European Union states are starting to coalesce around a plan to cap the price of Russian crude oil at $60 a barrel, their latest attempt to clinch an agreement before a Monday deadline, according to people familiar with the matter.
The bloc is also looking at a mechanism that would allow for regular evaluations and potential revisions of the price every two months from mid-January 2023, the people added. Two of the people said that there should be an agreement that any future resetting of the cap should leave it at least 5% below average market rates. They didn’t go into detail.
EU talks on the level at which to cap Russian oil have been stuck since last week. Poland and the Baltic nations have demanded a price that puts more pressure on Moscow’s revenues, arguing that earlier proposals — which had gone as low as $62 — were too generous. Greece and other shipping countries have angled for a higher price.
EU governments had until 4 p.m. Brussels time on Thursday to raise objections to the latest proposals on the table.
The $60 figure would still be higher than where Russia’s flagship barrels now trade. The country’s Urals grade plunged this month to just $50 a barrel at the nation’s key western export terminals in the Baltic and Black Sea, according to Argus Media, one of the market’s preeminent pricing companies.
The aim of the price cap – first proposed by the US amid concern EU sanctions were too strict – is to keep Russian oil flowing to avoid a global price spike, while also limiting Moscow’s revenue.
It’s not clear whether all the nations in the two groups will back $60 but most are supportive if the level is coupled with other demands being met, Bloomberg reported on Wednesday. Ambassadors were due to discuss the latest proposals at a meeting on Thursday the people said.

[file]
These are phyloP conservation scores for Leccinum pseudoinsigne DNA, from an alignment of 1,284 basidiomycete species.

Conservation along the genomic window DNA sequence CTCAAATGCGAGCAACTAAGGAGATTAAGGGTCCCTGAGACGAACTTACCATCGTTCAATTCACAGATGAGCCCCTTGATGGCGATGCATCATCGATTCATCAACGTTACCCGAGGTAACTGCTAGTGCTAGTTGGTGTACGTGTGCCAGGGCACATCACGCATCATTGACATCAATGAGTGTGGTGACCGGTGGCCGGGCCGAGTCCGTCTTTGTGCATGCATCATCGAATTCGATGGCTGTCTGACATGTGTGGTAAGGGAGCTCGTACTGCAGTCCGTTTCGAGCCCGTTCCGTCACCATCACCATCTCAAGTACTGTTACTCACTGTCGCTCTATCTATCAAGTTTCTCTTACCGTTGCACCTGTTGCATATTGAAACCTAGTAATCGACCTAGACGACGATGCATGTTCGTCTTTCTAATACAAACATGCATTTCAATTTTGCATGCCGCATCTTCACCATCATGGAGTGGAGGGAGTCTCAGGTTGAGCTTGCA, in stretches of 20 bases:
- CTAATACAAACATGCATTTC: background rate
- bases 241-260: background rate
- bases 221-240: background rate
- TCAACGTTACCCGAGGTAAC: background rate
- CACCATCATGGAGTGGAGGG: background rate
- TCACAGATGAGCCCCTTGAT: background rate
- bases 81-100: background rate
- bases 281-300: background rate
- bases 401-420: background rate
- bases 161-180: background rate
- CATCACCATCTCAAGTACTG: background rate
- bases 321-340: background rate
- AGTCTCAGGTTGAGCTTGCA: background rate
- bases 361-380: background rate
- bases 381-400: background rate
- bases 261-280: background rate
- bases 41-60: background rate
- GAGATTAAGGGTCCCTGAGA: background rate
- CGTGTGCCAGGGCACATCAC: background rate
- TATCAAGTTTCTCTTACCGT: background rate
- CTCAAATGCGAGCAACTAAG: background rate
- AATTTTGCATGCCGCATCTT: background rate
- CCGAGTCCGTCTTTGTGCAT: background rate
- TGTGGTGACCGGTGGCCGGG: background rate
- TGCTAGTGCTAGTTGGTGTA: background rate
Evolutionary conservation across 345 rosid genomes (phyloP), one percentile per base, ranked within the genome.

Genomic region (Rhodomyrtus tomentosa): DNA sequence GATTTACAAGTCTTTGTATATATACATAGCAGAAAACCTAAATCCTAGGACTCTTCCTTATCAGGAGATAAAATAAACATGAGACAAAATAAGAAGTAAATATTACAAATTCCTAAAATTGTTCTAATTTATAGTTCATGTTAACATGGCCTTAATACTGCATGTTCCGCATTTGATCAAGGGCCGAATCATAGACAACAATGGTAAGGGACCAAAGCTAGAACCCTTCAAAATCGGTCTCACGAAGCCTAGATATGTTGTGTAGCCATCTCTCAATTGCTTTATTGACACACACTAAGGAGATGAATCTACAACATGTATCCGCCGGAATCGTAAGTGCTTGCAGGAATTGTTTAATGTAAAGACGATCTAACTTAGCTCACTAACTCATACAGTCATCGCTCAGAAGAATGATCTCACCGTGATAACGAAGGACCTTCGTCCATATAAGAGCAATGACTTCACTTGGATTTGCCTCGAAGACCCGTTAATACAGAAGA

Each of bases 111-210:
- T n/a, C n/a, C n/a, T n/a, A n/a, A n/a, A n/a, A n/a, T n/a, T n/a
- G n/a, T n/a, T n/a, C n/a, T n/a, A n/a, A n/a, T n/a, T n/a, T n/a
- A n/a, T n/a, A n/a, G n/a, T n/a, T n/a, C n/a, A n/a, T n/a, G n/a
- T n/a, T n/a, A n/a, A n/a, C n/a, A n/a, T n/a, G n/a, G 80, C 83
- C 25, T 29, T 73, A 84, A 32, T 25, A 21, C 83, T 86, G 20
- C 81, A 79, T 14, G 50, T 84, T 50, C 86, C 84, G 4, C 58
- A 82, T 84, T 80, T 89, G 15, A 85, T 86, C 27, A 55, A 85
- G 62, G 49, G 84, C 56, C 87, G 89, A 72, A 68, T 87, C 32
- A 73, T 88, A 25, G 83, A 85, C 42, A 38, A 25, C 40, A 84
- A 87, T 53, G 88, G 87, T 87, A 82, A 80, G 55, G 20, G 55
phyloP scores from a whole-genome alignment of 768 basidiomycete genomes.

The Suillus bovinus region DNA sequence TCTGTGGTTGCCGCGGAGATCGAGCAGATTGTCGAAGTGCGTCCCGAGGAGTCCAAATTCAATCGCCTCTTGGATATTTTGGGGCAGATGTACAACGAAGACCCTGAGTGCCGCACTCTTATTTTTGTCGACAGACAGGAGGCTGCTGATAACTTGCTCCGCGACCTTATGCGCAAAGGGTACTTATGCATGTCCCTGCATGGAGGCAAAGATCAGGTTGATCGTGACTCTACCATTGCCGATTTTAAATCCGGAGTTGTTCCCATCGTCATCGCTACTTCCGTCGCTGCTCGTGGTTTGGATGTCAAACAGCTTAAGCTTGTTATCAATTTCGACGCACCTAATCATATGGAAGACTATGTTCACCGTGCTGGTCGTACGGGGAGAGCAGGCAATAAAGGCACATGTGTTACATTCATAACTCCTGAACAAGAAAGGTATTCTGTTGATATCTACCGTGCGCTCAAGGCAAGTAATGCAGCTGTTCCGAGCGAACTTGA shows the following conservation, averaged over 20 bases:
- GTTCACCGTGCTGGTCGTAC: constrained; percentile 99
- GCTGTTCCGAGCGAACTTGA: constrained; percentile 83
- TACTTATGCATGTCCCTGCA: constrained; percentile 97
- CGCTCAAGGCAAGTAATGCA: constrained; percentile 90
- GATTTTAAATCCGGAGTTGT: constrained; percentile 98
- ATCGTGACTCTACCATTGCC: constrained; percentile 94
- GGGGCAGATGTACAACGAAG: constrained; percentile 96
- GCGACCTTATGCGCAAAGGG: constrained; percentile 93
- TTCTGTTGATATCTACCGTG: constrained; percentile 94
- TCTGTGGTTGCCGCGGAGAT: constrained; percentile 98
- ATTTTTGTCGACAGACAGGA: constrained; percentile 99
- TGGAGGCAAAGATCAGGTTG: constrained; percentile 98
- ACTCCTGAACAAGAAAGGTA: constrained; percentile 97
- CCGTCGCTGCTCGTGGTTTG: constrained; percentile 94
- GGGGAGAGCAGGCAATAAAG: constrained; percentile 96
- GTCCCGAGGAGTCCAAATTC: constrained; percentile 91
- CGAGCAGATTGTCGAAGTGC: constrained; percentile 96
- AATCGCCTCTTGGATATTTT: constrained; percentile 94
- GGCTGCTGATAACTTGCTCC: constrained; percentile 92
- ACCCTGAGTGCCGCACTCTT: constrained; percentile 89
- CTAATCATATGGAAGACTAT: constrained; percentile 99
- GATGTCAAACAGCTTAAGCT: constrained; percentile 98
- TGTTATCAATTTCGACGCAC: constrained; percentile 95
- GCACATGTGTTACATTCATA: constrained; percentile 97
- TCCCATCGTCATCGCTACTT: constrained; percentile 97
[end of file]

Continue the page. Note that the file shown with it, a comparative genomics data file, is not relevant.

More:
Poland and the Baltic countries have in parallel asked for firmer progress on a new package of EU sanctions. Clarity on those measures is expected over the next few days and the EU’s executive arm this week also presented proposals to tackle the circumvention of sanctions, use frozen assets and hold Russia accountable for its war of aggression against Ukraine.
The $60 figure has yet to be agreed by the bloc at large and discussions are ongoing, the people said. Any agreement at EU level would require the backing of all member states, as well as the support of the Group of Seven. One of the people said the $60 figure would fit within the G-7’s range.
For the price cap plan to accomplish the US goal of stabilizing global oil prices, the level has to be attractive enough to the Kremlin. If it’s above the market rate, Russia and its buyers can argue it’s simply business as usual. The risk for oil markets is that if the cap is set too low, Moscow may make good on a threat to shut down production — sending global oil prices higher.
Both sets of EU holdouts also want the cap to include a review mechanism. Greece, Malta and Cyprus had separately been seeking guarantees that the shipping industry won’t be discriminated against by international competitors as a result of the cap.
G-7 countries are aiming to put the price cap in place before Monday, when wider EU sanctions on oil are due to come into force. The cap plan would ban shipping and services needed to transport Russian oil, such as brokering, financial assistance and insurance, unless the cargoes are purchased below the agreed price threshold.
Most G-7 nations will stop importing Russian crude later this year. Similar restrictions, including a price cap, for other petroleum products are due in February.
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